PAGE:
Essential picnic recipes from Julia Busuttil Nishimura

Melburnians can now partake in a spring picnic.
Melburnians can now partake in a spring picnic. Photo: William Meppem

After months of hibernation, the time has come to emerge into the spring sunshine, shake out our picnic rugs, find a patch of grass and feast. Here in Victoria, the chance to finally venture outside to relax in our local parks has been met with huge enthusiasm and relief.

For the first time in many weeks, things are beginning to seem a little more normal, a little less heavy. While the idea of a picnic – preparing food, packing it up and trekking to a park – may perhaps feel arduous, I am here to tell you, it is always worth the effort.

After all, picnics combine some of life's very best things – lunch, lounging and quite possibly, a nap in the afternoon sun. So with our masks tucked beside us as we sip drinks and shoo flies away from the salad, let's vow never to take picnics for granted again. Just be sure to keep the food simple and the drinks icy cold!

Julia Busuttil Nishimura.
Julia Busuttil Nishimura. Photo: Simon Schluter

Edamame and avocado dip

When thinking about food to pack for a picnic, my mind automatically drifts towards some sort of dip. Dips are such a crowd-pleaser, and making them at home is incredibly easy and quick. Here I've gone for a bright edamame and avocado dip that zings with lime juice. I like to serve it with tortilla chips but of course standard supermarket corn chips will be delicious, too.

To make the dip, simply blanch 200g of shelled edamame (soybeans) and allow them to cool. Reserve a few for garnish then in a blender or food processor blitz the rest with the flesh of 3 avocados, 2 tablespoons of extra virgin olive oil, the juice of two limes and a small handful of mint leaves.

If the mixture is a little stiff and difficult to blend, drizzle in a tablespoon or two of water to loosen it up. Season well with sea salt and ground white pepper. Spoon onto a plate or into your container, top with the reserved edamame and serve with plenty of tortilla chips for dipping.

***EMBARGOED FOR GOOD FOOD IN SUNDAY LIFE MAGAZINE, OCTOBER 4, 2020 ISSUE***
Good Food cover: Julia Busuttil Nishimura's spring picnic.
Julia Busuttil Nishimura recipes: spring tabbouleh with peas, broad beans and asparagus; edamame and avocado dip with tortilla chips; and baguettes with barbecue chicken, herb mayonnaise and grilled corn.
Photography by William Meppem (photographer on contract, no restrictions)

Clockwise from top: Barbecue chicken baguettes; Green tabbouleh; Edamame and avocado dip with tortilla chips. Photo: William Meppem

Barbecue chicken baguette

For something more substantial, I seek help from a time-saving hero – the pre-cooked barbecue chicken – to fill a few baguettes. Shred a whole barbecue chicken (easiest while it is still warm) and set it aside in a bowl.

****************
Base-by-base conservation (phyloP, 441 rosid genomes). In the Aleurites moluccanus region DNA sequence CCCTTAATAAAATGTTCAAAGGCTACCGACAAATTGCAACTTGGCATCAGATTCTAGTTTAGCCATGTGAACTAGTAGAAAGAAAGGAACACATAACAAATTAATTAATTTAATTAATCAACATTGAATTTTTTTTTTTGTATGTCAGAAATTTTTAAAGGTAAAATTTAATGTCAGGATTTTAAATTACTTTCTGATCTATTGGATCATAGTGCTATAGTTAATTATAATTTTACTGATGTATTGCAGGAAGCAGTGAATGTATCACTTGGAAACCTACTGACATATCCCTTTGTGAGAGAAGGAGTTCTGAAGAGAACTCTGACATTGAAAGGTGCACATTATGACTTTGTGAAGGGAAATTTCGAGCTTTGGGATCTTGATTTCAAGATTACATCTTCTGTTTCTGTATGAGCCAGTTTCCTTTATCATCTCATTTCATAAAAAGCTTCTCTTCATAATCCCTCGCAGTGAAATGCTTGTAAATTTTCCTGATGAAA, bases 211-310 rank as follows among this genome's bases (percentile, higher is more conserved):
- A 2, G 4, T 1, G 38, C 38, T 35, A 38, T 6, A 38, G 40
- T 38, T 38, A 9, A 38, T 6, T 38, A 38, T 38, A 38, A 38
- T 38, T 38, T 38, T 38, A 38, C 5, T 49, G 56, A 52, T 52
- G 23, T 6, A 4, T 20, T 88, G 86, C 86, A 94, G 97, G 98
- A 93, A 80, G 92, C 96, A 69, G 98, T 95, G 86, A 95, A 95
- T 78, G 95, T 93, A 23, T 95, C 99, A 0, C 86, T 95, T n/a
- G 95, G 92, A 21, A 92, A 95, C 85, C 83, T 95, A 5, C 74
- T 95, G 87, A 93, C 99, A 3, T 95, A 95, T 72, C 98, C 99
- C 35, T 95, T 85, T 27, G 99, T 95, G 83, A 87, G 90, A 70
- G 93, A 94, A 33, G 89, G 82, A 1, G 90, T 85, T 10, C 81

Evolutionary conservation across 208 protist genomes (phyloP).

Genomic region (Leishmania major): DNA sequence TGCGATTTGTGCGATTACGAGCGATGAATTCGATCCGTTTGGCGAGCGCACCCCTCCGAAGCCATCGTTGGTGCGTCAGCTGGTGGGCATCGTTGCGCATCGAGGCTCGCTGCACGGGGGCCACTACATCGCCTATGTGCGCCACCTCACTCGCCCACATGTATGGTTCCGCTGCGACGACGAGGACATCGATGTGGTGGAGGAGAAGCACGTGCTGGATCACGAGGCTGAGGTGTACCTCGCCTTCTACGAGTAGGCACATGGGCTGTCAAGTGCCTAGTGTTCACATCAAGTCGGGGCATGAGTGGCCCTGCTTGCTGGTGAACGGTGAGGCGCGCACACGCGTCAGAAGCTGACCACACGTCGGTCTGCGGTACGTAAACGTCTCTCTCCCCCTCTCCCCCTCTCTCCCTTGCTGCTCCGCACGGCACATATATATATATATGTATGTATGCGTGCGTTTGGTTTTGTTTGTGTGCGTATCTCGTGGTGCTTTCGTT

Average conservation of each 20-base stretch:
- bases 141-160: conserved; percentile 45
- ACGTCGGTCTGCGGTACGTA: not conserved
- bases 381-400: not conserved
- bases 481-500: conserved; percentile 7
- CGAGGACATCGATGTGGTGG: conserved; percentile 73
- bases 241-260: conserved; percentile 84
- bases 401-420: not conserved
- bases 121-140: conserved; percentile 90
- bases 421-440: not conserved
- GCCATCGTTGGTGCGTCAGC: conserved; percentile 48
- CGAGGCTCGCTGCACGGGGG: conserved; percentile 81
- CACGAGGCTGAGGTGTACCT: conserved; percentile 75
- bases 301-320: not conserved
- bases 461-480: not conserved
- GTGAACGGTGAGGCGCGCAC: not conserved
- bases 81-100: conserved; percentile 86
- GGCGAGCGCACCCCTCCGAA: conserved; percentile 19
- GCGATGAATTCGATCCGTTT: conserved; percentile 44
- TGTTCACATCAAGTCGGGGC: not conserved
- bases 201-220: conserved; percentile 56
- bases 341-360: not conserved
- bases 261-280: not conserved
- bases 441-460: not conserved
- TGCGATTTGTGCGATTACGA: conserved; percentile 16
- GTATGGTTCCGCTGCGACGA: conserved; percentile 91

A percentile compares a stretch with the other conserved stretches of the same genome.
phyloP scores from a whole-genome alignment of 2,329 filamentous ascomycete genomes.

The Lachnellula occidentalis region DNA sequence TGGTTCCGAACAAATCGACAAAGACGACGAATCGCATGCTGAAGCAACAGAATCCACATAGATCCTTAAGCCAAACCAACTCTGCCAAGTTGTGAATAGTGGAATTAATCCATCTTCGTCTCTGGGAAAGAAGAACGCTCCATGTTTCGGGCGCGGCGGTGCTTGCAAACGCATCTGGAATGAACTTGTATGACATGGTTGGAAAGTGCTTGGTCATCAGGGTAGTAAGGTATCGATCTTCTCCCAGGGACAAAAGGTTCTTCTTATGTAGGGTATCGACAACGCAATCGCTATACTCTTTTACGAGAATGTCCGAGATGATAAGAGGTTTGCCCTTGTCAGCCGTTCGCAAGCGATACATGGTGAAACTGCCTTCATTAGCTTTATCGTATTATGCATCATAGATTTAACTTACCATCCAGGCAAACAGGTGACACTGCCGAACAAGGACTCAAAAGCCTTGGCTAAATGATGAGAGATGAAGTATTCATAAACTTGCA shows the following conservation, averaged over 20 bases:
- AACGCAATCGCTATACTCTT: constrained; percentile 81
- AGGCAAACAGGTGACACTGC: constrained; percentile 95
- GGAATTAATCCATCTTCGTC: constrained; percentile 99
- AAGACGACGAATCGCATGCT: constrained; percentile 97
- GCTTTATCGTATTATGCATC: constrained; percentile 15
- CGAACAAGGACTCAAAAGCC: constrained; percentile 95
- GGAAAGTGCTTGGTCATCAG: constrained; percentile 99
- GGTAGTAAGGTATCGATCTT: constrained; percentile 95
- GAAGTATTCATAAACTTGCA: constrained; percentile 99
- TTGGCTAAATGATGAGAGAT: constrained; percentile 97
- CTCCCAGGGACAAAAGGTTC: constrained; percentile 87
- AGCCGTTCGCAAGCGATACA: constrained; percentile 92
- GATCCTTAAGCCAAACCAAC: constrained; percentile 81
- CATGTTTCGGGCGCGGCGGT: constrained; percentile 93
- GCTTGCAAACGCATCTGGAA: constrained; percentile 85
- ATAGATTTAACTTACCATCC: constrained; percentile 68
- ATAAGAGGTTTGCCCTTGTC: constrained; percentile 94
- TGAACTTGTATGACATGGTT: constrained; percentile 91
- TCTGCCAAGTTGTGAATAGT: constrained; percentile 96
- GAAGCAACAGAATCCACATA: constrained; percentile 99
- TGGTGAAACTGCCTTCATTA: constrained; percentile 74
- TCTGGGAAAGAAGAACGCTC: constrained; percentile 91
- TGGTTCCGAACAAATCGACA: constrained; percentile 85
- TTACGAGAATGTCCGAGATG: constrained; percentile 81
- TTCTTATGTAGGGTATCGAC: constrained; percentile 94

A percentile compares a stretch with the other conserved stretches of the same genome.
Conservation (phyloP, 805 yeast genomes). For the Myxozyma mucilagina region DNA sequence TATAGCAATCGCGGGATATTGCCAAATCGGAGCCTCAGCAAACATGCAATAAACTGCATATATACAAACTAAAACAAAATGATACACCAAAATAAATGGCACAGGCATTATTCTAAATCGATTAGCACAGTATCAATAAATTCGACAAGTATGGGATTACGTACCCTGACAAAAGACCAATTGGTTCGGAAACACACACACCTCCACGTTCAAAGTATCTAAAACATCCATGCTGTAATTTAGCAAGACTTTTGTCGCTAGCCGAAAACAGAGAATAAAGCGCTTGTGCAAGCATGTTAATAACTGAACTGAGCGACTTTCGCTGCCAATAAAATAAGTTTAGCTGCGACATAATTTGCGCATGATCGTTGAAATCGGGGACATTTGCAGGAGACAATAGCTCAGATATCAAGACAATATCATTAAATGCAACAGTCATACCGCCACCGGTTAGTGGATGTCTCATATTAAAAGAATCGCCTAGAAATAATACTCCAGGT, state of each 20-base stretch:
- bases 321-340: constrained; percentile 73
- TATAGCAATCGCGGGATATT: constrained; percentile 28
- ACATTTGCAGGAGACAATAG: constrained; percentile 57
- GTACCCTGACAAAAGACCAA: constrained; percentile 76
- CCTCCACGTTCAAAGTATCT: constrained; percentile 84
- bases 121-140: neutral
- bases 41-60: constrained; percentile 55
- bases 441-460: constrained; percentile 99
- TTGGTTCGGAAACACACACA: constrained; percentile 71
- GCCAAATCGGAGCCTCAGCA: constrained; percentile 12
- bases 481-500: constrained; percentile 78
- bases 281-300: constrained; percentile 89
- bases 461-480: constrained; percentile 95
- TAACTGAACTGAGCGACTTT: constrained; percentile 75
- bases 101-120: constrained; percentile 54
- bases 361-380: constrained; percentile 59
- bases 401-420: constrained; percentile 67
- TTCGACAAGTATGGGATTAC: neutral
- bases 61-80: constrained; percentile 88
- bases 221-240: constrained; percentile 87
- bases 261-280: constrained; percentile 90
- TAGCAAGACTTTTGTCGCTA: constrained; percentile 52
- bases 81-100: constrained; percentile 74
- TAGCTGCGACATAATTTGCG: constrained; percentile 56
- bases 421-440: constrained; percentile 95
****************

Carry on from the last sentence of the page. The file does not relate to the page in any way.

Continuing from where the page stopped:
I chop up skin, too, add it to the meat, but discard the stuffing. Feel free to mix the stuffing with the meat if that's your thing. Make a quick lime mayonnaise by mixing 150g (½ cup) of store-bought mayonnaise with a handful of finely chopped chives, the zest and juice of a lime and a drizzle of extra virgin olive oil. Season it with salt and pepper, then set aside. Grill a cob of corn until cooked and slightly charred and then shave off the kernels with a knife.

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To assemble, split two baguettes lengthwise and open them like a door. Butter the bottom half of the baguette and cover it with a layer of baby gem or cos lettuce leaves. Top with the shredded chicken and grilled corn and spoon the mayonnaise on top. Season with sea salt and pepper and a drizzle of extra virgin olive oil. Cut the baguettes in two, wrap in baking paper, tie with string and pack away, ready for the picnic basket.

Green tabbouleh

A salad is a lovely thing to take to a picnic too, but no one likes soggy leaves, so I always turn to something more robust. Tabbouleh is the perfect choice. Since it's spring, we're going green! Blanch 200g of peas (frozen are fine if you don't have fresh) and one bunch of asparagus, woody ends trimmed and discarded, in boiling water. I love the addition of 200g blanched broad beans but the salad will still be lovely without them if you cannot find them. Double pod the broad beans if they are large and cut the asparagus into 4cm lengths.

Warm 1 tablespoon each of unsalted butter and extra virgin olive oil in a medium pot over a medium heat and add 100g of coarse burghul, stirring for a minute or so until the burghul is slightly toasty. Add 200ml of hot water or chicken stock and a pinch of sea salt and allow to simmer gently for 15 minutes without stirring. Cover with a lid and leave to stand for a further 15 minutes.